Cut and pasted this from the OB-GYN nursing section...thought she'd get better responses if EVERYONE had a chance to see her questions and her post was here.
Be nice, y'all!
Questions, Please how!!!!!!
I am a Junior in high school. I am really interested in becoming either a NICU or OB-GYN nurse. I have already been on one NICU job shadow for 5 hours and five OB-GUN job shadows. I have learned how to give shots, seen both a vaginal birth and C-section, and learned the role of being a nurse. However I have some additional questions that I would really like to have answered.
1. Is nursing a flexible job for a mom who wants to stay home with her kids most of the time?
2. Would you reccommend for me to attend a two or four year program, what are the benefits?
3. In Nursing school do you do clinicals in ALL areas or are you able to choose, and how long is each clinical? 4. When your kids are young can you work only a couple times a month/ split shifts with another nurse? 5. What salary and benefits does a beginning nurse get? 6. Is it easy to get a job in OB-GYN right out of nursing school? 7. What are the pros and cons of your job
I would appreciate any information at all. I know that I would love to be a nurse!!!! Also if you are a nurse in the Portland Oregon area and would be interested in being my e-mail mentor or allow me to attend a job shadow please let me know at firstname.lastname@example.org
Thanks so much!!!!!!
I'm a first year nursing student here in Oregon. I can't answer all of your questions, but I have a few bits of information and advice that might help.
First of all, I would highly recommend getting your degree no matter what- every mother should have the ability to support her family should the need arise- and children are expensive! Also, I recommend waiting to start a family until you have the degree (if possible) because both school and children require a great deal of attention. If you already have a child or children, then the road will be a bit tougher. Small children have hard time understanding the concept of study time! That said, nearly every woman and man in my class has children, including myself. It can be done!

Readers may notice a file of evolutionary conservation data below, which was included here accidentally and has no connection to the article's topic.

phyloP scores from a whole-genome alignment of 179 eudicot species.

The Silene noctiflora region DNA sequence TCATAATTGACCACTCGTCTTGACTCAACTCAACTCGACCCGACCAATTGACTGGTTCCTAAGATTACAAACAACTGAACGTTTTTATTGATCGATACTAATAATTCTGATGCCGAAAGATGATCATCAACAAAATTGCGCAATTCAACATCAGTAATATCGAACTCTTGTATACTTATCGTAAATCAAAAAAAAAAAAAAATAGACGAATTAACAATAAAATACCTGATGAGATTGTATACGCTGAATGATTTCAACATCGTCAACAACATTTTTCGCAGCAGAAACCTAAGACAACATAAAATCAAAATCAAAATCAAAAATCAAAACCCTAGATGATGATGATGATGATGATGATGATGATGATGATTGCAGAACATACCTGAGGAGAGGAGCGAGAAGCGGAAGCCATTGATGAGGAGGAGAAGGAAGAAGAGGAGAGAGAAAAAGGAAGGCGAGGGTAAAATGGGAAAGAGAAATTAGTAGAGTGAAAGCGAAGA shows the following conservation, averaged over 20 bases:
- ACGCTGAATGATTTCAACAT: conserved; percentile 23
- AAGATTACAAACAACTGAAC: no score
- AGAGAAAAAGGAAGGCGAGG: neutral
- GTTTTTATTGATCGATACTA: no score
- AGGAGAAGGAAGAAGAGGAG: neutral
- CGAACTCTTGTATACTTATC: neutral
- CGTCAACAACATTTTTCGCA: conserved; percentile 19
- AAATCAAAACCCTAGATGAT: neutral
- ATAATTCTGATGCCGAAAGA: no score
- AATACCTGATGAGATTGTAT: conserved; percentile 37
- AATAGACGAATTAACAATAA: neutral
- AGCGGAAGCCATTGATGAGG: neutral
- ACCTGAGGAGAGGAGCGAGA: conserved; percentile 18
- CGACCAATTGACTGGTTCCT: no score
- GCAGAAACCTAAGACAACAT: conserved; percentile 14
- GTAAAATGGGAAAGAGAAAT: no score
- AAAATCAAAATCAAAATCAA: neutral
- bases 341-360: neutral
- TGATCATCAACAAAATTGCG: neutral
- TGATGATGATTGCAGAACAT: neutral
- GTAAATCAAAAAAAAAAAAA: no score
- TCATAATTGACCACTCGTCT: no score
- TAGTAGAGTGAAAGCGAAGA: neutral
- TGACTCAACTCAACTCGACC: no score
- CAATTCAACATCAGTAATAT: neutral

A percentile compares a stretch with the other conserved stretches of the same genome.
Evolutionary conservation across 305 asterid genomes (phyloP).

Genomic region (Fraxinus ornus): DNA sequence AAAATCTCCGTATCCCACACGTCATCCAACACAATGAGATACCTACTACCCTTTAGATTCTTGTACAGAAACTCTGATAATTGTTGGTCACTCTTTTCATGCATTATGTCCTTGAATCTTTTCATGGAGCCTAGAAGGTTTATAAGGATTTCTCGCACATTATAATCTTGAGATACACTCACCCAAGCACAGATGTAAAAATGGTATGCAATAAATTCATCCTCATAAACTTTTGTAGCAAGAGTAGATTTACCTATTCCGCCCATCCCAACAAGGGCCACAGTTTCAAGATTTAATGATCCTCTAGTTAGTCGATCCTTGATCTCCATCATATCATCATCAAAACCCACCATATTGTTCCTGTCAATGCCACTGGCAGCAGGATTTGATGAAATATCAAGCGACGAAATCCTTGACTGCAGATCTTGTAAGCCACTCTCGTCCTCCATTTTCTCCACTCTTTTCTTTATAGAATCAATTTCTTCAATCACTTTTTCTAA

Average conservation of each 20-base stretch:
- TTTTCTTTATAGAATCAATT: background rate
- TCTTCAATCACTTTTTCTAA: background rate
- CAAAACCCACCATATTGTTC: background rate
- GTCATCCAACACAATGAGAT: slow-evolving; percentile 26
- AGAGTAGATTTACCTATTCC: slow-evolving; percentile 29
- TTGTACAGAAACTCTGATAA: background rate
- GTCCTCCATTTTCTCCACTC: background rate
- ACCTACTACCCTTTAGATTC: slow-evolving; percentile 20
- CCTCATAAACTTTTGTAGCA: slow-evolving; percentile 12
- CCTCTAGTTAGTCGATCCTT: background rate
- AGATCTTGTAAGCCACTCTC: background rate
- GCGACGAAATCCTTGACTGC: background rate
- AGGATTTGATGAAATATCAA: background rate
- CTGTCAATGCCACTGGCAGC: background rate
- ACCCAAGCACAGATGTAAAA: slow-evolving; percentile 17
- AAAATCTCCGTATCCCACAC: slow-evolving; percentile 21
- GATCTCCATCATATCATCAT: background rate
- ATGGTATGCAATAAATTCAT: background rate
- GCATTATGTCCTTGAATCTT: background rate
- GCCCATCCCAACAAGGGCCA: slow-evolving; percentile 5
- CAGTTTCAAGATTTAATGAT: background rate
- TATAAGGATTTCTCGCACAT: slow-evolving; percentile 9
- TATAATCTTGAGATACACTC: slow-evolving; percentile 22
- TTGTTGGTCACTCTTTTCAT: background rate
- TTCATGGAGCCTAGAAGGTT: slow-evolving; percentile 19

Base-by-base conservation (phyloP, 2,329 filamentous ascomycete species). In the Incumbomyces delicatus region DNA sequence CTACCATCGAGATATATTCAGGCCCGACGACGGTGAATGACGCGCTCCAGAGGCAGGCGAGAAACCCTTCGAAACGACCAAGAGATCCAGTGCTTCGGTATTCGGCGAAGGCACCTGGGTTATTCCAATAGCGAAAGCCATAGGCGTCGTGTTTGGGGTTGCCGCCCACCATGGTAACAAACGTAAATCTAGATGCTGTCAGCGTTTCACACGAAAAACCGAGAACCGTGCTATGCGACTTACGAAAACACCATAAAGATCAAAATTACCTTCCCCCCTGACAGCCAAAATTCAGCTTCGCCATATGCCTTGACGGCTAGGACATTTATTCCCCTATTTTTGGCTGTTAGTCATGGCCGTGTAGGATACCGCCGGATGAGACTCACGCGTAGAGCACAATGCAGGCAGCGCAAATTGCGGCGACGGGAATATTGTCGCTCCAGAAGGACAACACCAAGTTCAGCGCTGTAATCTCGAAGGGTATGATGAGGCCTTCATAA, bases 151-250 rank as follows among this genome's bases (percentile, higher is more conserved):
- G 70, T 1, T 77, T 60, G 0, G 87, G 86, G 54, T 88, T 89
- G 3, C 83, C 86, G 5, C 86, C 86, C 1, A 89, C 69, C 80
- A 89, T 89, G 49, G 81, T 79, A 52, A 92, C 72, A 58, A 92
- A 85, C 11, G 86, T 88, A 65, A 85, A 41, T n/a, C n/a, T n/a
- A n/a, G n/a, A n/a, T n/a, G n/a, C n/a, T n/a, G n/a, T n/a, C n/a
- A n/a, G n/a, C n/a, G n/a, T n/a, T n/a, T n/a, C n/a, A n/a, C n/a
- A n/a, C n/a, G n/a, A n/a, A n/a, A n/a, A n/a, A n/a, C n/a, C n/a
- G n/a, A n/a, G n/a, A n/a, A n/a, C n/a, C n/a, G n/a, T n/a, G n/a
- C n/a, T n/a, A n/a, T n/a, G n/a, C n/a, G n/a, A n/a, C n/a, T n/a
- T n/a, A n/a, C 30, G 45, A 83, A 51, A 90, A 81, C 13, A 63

OHSU has a wonderful internet program that allows working RNs to get their bachelor's degree after finishing their two year. This gives you options. You can get your two year degree and continue school while you are working. You can go ahead and get your four year degree- which tends to pay better and gives you more status (and responsibilities) and which allows you the option of immediately pursueing a masters. You might eventually want to become a midwife, for example.
Yes, you have to do everything in clinicals, but it's great experience and gives your nursing more depth. It would be hard to really understand all of the care being given to a pregnant woman who has cancer if you have never set foot in radiology, for example. You wouldn't be able to help her deal with upcoming and ongoing treatments nearly as well. I also look at it this way- it's a great way to sort out where my talents lie and what I really like and dislike in nursing.
My school is like this: Mondays I have class from 9:00 until noon. Tuesdays are labs from 9-12. Wednesdays class again from 9-11 and Thursdays are clinicals from 7-3pm. All of this changes next year (or possibly next semester!). I am also taking a computer course for my own benefit, since I have already completed all of the courses required for my degree. There is a large test every week or two, and additional lab hours are a very good idea! Every school has its own program and scheduling, but I thought this might give you a good idea of what is in store. Also, I went to school full time for nearly two years before getting into the program. There are a lot of hoops to jump through- but it is worth it if this is where your heart lies.
Maybe you haven't heard about the nursing shortage- this means there are many options out there for nurses- and many jobs!
One last idea- your school may have a CNA class. Mine didn't, but one of the local high schools does. You could also try the local community college! Becoming a CNA is a requisite for nursing programs in this state (although when it's required by varies) and it's another chance to get experience and information. It pays better than McDonalds and there are lots of jobs out there in different settings. Check it out- and good luck!
Last edit by Jacaut on Oct 17, '01